Aging No Longer An Unsolved Problem

Life Extension Update Exclusive

June 26, 2009

Aging "no longer an unsolved problem"


In a symposium scheduled to take place during the International Association of Gerontology and Geriatrics 19th World Congress of Gerontology and Geriatrics held this year from July 5-9 in Paris, four biologists will discuss their understanding of the reasons for the aging process, a phenomenon that has until recently been considered one of life's great mysteries.

The speakers include University of California professor of anatomy Leonard Hayflick, PhD; Robin Holliday, PhD, of the Australian Academy of Science; Steven Austad, PhD, of the University of Texas Health Science Center at San Antonio, and Thomas Kirkwood, PhD, of Newcastle University in England. The scientists, working independently, have written books on the aging process that were published during the 1990s. Each came to the conclusion that "aging is no longer an unsolved problem," which is the title of the upcoming presentation.

The present understanding of aging emerged from previous insights and aging hypotheses developed over the past few decades. Scientists had been challenged by the fact that there exists a wide variation in mammalian life span yet the changes that accompany aging are similar across species. It is now known that the body's repair and maintenance systems are primary determinants of longevity. “Aging occurs because the complex biological molecules of which we are all composed become dysfunctional over time as the energy necessary to keep them structurally sound diminishes," Dr Hayflick explained. "Thus, our molecules must be repaired or replaced frequently by our own extensive repair systems."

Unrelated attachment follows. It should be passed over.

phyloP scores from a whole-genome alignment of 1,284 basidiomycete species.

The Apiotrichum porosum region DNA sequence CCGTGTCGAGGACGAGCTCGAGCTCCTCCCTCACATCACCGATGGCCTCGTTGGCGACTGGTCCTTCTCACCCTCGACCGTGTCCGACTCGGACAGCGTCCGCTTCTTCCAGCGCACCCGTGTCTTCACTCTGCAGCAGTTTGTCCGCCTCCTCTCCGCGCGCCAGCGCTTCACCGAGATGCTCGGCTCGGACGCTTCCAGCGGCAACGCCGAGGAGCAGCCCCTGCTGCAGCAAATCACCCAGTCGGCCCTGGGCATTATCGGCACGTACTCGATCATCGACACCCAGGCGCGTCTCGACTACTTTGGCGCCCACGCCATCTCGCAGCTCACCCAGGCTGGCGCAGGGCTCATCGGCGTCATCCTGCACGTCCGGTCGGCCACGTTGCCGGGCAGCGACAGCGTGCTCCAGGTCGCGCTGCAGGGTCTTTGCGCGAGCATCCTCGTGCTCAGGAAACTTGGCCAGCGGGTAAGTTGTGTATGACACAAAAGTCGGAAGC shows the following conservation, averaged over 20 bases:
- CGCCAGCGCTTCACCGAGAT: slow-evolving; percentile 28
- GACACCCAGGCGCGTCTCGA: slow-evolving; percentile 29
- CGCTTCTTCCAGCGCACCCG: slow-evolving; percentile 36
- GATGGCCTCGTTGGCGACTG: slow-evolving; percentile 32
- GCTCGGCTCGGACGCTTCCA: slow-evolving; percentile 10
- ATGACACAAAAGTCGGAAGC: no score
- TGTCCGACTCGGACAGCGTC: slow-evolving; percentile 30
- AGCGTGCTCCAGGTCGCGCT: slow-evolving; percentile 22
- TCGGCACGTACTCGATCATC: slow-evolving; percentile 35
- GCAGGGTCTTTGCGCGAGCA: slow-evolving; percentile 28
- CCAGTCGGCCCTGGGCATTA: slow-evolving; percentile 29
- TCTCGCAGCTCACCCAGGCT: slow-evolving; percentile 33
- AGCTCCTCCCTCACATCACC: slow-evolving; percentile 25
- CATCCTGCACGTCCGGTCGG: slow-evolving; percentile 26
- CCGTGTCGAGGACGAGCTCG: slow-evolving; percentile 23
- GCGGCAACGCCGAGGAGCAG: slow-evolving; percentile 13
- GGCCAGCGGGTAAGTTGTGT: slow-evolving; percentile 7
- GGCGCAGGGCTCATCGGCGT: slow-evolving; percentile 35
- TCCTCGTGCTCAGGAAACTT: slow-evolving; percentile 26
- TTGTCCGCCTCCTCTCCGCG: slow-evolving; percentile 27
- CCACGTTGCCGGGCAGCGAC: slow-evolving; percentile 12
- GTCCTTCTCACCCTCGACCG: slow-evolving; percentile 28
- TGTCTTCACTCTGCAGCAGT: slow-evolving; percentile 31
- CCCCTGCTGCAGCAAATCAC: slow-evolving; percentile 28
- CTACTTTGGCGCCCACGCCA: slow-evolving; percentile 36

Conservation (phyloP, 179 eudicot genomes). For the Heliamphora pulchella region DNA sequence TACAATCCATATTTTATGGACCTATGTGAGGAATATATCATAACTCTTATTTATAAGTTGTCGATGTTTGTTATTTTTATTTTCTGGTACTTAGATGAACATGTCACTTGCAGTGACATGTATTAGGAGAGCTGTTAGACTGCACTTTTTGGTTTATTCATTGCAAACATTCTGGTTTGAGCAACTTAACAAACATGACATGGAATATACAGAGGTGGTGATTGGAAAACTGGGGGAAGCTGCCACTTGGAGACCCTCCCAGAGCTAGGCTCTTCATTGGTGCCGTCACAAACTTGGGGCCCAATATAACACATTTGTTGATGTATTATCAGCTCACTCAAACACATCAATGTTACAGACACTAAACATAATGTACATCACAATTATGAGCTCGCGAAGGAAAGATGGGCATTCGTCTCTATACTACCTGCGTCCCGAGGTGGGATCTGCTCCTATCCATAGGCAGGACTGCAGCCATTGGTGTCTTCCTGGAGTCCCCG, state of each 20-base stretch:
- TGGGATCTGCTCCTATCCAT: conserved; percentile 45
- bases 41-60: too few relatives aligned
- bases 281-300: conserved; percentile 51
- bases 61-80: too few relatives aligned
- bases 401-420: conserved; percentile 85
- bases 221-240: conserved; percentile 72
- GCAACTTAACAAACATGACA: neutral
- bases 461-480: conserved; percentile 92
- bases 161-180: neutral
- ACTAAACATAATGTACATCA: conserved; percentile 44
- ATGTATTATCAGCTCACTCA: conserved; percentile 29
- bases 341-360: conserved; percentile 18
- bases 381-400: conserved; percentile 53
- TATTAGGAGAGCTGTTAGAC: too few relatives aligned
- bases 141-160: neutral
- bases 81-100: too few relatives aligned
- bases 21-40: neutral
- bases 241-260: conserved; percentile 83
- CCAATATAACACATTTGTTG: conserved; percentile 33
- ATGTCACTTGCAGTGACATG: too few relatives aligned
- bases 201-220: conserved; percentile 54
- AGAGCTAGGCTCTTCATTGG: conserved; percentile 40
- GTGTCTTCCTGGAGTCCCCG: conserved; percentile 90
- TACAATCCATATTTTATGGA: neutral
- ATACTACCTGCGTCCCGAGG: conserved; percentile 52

“These repair systems, which are also composed of complex molecules, eventually suffer the same molecular dysfunction. The time when the balance shifts in favor of the accumulation of dysfunctional molecules is determined by natural selection — and leads to the manifestation of age changes that we recognize are characteristic of an old person or animal. It must occur after both reach reproductive maturity, otherwise the species would vanish.”

“These fundamental molecular dysfunctional events lead to an increase in vulnerability to age-associated disease,” he added. “Therefore, the study, and even the resolution of age-associated diseases, will tell us little about the fundamental processes of aging.”

In one of several papers published on the subject, Dr Hayflick described his understanding of aging in a volume of the Annals of the New York Academy of Sciences entitled "Biogerontology: Mechanisms and Interventions," published in April, 2007. In his article's concluding remarks, he writes, "There is an almost universal belief by geriatricians and others that the greatest risk factor for all of the leading causes of death is old age. Why then are we not devoting significantly greater resources to understanding more about the greatest risk factor for every age-associated pathology by attempting to answer this fundamental question—'What changes occur in biomolecules that lead to the manifestations of aging at higher orders of complexity and then increase vulnerability to all age-associated pathology?”

Dr Hayflick and other scientists stress the importance of disseminating this information to a wide audience to help advance future research.

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